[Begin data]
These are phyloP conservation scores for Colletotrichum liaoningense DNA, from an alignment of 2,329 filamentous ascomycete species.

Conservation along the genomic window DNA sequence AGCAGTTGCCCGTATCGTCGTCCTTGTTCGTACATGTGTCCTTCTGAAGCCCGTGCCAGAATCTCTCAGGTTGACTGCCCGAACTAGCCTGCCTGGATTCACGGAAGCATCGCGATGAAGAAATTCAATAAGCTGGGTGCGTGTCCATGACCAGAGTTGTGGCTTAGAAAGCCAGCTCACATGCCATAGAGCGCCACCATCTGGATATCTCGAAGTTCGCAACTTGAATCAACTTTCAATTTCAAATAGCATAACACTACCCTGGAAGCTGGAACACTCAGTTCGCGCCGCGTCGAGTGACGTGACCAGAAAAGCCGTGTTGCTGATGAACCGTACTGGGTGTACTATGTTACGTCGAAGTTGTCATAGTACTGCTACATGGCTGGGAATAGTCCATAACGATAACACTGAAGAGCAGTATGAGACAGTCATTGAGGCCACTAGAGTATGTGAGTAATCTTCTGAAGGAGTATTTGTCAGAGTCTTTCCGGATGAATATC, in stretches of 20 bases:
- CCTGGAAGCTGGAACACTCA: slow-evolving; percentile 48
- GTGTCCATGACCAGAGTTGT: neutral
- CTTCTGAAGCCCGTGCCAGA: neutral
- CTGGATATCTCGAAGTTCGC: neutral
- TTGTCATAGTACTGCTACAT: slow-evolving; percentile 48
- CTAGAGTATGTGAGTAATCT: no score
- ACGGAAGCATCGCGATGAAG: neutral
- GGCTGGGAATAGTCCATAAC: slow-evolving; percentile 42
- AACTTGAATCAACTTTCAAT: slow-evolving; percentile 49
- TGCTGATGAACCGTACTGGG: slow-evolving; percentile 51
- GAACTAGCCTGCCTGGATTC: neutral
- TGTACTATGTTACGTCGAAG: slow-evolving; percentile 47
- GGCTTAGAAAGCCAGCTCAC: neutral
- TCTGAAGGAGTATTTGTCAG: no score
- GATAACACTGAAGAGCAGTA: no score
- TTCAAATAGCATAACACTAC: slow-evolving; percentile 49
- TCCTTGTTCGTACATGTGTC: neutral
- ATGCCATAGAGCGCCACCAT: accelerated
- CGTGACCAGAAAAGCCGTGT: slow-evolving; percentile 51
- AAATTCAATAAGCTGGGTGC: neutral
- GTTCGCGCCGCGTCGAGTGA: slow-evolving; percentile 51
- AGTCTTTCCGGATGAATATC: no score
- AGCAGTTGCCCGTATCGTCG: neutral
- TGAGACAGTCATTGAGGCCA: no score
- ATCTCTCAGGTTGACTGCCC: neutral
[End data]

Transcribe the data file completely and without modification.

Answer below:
These are phyloP conservation scores for Colletotrichum liaoningense DNA, from an alignment of 2,329 filamentous ascomycete species.

Conservation along the genomic window DNA sequence AGCAGTTGCCCGTATCGTCGTCCTTGTTCGTACATGTGTCCTTCTGAAGCCCGTGCCAGAATCTCTCAGGTTGACTGCCCGAACTAGCCTGCCTGGATTCACGGAAGCATCGCGATGAAGAAATTCAATAAGCTGGGTGCGTGTCCATGACCAGAGTTGTGGCTTAGAAAGCCAGCTCACATGCCATAGAGCGCCACCATCTGGATATCTCGAAGTTCGCAACTTGAATCAACTTTCAATTTCAAATAGCATAACACTACCCTGGAAGCTGGAACACTCAGTTCGCGCCGCGTCGAGTGACGTGACCAGAAAAGCCGTGTTGCTGATGAACCGTACTGGGTGTACTATGTTACGTCGAAGTTGTCATAGTACTGCTACATGGCTGGGAATAGTCCATAACGATAACACTGAAGAGCAGTATGAGACAGTCATTGAGGCCACTAGAGTATGTGAGTAATCTTCTGAAGGAGTATTTGTCAGAGTCTTTCCGGATGAATATC, in stretches of 20 bases:
- CCTGGAAGCTGGAACACTCA: slow-evolving; percentile 48
- GTGTCCATGACCAGAGTTGT: neutral
- CTTCTGAAGCCCGTGCCAGA: neutral
- CTGGATATCTCGAAGTTCGC: neutral
- TTGTCATAGTACTGCTACAT: slow-evolving; percentile 48
- CTAGAGTATGTGAGTAATCT: no score
- ACGGAAGCATCGCGATGAAG: neutral
- GGCTGGGAATAGTCCATAAC: slow-evolving; percentile 42
- AACTTGAATCAACTTTCAAT: slow-evolving; percentile 49
- TGCTGATGAACCGTACTGGG: slow-evolving; percentile 51
- GAACTAGCCTGCCTGGATTC: neutral
- TGTACTATGTTACGTCGAAG: slow-evolving; percentile 47
- GGCTTAGAAAGCCAGCTCAC: neutral
- TCTGAAGGAGTATTTGTCAG: no score
- GATAACACTGAAGAGCAGTA: no score
- TTCAAATAGCATAACACTAC: slow-evolving; percentile 49
- TCCTTGTTCGTACATGTGTC: neutral
- ATGCCATAGAGCGCCACCAT: accelerated
- CGTGACCAGAAAAGCCGTGT: slow-evolving; percentile 51
- AAATTCAATAAGCTGGGTGC: neutral
- GTTCGCGCCGCGTCGAGTGA: slow-evolving; percentile 51
- AGTCTTTCCGGATGAATATC: no score
- AGCAGTTGCCCGTATCGTCG: neutral
- TGAGACAGTCATTGAGGCCA: no score
- ATCTCTCAGGTTGACTGCCC: neutral